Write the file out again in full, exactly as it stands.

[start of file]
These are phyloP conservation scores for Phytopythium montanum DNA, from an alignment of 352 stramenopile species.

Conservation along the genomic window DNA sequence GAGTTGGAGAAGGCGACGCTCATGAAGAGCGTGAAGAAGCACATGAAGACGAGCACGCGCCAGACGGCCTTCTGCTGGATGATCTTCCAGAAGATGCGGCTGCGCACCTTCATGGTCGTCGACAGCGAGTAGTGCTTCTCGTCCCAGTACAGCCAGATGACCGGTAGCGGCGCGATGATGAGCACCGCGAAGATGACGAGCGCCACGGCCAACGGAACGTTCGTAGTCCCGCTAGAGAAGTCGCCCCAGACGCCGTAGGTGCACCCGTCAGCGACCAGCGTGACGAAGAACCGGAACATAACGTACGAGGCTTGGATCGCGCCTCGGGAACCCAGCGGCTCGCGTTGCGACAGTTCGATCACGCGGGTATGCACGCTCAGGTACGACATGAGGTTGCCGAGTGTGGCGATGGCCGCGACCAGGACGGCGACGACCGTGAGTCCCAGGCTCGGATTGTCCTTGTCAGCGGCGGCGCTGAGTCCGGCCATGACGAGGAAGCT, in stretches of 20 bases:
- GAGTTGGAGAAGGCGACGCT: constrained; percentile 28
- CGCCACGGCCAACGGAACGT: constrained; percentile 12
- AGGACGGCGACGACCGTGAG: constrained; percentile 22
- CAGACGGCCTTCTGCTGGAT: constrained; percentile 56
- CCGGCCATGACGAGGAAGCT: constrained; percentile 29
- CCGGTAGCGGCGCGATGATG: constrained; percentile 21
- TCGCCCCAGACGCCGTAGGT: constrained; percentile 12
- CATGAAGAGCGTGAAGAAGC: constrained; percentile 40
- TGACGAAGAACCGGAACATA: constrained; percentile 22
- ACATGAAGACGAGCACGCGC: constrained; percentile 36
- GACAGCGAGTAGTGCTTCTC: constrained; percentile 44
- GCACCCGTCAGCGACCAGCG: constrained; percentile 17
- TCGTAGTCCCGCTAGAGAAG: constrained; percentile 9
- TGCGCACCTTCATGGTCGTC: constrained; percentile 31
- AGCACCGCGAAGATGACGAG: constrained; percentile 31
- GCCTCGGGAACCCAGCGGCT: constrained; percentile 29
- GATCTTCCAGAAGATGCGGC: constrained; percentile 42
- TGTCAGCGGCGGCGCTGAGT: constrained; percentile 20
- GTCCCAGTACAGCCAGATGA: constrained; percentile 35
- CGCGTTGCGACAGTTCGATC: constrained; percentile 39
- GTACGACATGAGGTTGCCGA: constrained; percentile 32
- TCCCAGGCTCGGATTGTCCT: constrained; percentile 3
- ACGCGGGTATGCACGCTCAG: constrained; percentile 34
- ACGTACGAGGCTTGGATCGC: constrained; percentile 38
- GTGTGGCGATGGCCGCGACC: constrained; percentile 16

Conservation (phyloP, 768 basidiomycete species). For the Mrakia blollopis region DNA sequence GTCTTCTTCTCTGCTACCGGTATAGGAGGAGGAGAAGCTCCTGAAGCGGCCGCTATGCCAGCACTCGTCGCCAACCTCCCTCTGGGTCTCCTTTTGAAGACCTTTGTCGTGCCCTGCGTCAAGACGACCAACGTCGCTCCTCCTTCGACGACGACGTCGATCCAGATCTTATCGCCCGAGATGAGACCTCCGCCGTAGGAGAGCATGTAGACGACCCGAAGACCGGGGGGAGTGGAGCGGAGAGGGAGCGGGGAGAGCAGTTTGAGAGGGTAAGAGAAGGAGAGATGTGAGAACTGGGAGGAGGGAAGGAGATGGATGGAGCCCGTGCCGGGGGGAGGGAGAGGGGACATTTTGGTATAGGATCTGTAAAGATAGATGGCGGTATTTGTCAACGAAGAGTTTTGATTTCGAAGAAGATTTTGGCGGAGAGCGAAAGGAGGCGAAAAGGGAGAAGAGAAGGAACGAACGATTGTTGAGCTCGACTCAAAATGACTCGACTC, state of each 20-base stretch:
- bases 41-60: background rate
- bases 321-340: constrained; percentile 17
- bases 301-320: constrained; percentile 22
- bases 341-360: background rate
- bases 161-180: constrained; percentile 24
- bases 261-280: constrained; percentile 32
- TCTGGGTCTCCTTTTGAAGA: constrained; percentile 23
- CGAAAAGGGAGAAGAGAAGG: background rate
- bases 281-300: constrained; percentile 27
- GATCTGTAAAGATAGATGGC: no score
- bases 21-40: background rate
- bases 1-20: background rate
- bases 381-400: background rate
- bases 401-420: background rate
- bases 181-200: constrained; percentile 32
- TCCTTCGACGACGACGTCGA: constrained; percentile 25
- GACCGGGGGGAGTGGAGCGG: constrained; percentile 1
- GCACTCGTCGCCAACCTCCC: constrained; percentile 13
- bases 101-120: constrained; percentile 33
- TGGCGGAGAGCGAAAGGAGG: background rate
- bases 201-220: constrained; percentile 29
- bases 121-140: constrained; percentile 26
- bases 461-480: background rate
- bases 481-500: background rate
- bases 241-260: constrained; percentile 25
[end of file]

These are phyloP conservation scores for Phytopythium montanum DNA, from an alignment of 352 stramenopile species.

Conservation along the genomic window DNA sequence GAGTTGGAGAAGGCGACGCTCATGAAGAGCGTGAAGAAGCACATGAAGACGAGCACGCGCCAGACGGCCTTCTGCTGGATGATCTTCCAGAAGATGCGGCTGCGCACCTTCATGGTCGTCGACAGCGAGTAGTGCTTCTCGTCCCAGTACAGCCAGATGACCGGTAGCGGCGCGATGATGAGCACCGCGAAGATGACGAGCGCCACGGCCAACGGAACGTTCGTAGTCCCGCTAGAGAAGTCGCCCCAGACGCCGTAGGTGCACCCGTCAGCGACCAGCGTGACGAAGAACCGGAACATAACGTACGAGGCTTGGATCGCGCCTCGGGAACCCAGCGGCTCGCGTTGCGACAGTTCGATCACGCGGGTATGCACGCTCAGGTACGACATGAGGTTGCCGAGTGTGGCGATGGCCGCGACCAGGACGGCGACGACCGTGAGTCCCAGGCTCGGATTGTCCTTGTCAGCGGCGGCGCTGAGTCCGGCCATGACGAGGAAGCT, in stretches of 20 bases:
- GAGTTGGAGAAGGCGACGCT: constrained; percentile 28
- CGCCACGGCCAACGGAACGT: constrained; percentile 12
- AGGACGGCGACGACCGTGAG: constrained; percentile 22
- CAGACGGCCTTCTGCTGGAT: constrained; percentile 56
- CCGGCCATGACGAGGAAGCT: constrained; percentile 29
- CCGGTAGCGGCGCGATGATG: constrained; percentile 21
- TCGCCCCAGACGCCGTAGGT: constrained; percentile 12
- CATGAAGAGCGTGAAGAAGC: constrained; percentile 40
- TGACGAAGAACCGGAACATA: constrained; percentile 22
- ACATGAAGACGAGCACGCGC: constrained; percentile 36
- GACAGCGAGTAGTGCTTCTC: constrained; percentile 44
- GCACCCGTCAGCGACCAGCG: constrained; percentile 17
- TCGTAGTCCCGCTAGAGAAG: constrained; percentile 9
- TGCGCACCTTCATGGTCGTC: constrained; percentile 31
- AGCACCGCGAAGATGACGAG: constrained; percentile 31
- GCCTCGGGAACCCAGCGGCT: constrained; percentile 29
- GATCTTCCAGAAGATGCGGC: constrained; percentile 42
- TGTCAGCGGCGGCGCTGAGT: constrained; percentile 20
- GTCCCAGTACAGCCAGATGA: constrained; percentile 35
- CGCGTTGCGACAGTTCGATC: constrained; percentile 39
- GTACGACATGAGGTTGCCGA: constrained; percentile 32
- TCCCAGGCTCGGATTGTCCT: constrained; percentile 3
- ACGCGGGTATGCACGCTCAG: constrained; percentile 34
- ACGTACGAGGCTTGGATCGC: constrained; percentile 38
- GTGTGGCGATGGCCGCGACC: constrained; percentile 16

Conservation (phyloP, 768 basidiomycete species). For the Mrakia blollopis region DNA sequence GTCTTCTTCTCTGCTACCGGTATAGGAGGAGGAGAAGCTCCTGAAGCGGCCGCTATGCCAGCACTCGTCGCCAACCTCCCTCTGGGTCTCCTTTTGAAGACCTTTGTCGTGCCCTGCGTCAAGACGACCAACGTCGCTCCTCCTTCGACGACGACGTCGATCCAGATCTTATCGCCCGAGATGAGACCTCCGCCGTAGGAGAGCATGTAGACGACCCGAAGACCGGGGGGAGTGGAGCGGAGAGGGAGCGGGGAGAGCAGTTTGAGAGGGTAAGAGAAGGAGAGATGTGAGAACTGGGAGGAGGGAAGGAGATGGATGGAGCCCGTGCCGGGGGGAGGGAGAGGGGACATTTTGGTATAGGATCTGTAAAGATAGATGGCGGTATTTGTCAACGAAGAGTTTTGATTTCGAAGAAGATTTTGGCGGAGAGCGAAAGGAGGCGAAAAGGGAGAAGAGAAGGAACGAACGATTGTTGAGCTCGACTCAAAATGACTCGACTC, state of each 20-base stretch:
- bases 41-60: background rate
- bases 321-340: constrained; percentile 17
- bases 301-320: constrained; percentile 22
- bases 341-360: background rate
- bases 161-180: constrained; percentile 24
- bases 261-280: constrained; percentile 32
- TCTGGGTCTCCTTTTGAAGA: constrained; percentile 23
- CGAAAAGGGAGAAGAGAAGG: background rate
- bases 281-300: constrained; percentile 27
- GATCTGTAAAGATAGATGGC: no score
- bases 21-40: background rate
- bases 1-20: background rate
- bases 381-400: background rate
- bases 401-420: background rate
- bases 181-200: constrained; percentile 32
- TCCTTCGACGACGACGTCGA: constrained; percentile 25
- GACCGGGGGGAGTGGAGCGG: constrained; percentile 1
- GCACTCGTCGCCAACCTCCC: constrained; percentile 13
- bases 101-120: constrained; percentile 33
- TGGCGGAGAGCGAAAGGAGG: background rate
- bases 201-220: constrained; percentile 29
- bases 121-140: constrained; percentile 26
- bases 461-480: background rate
- bases 481-500: background rate
- bases 241-260: constrained; percentile 25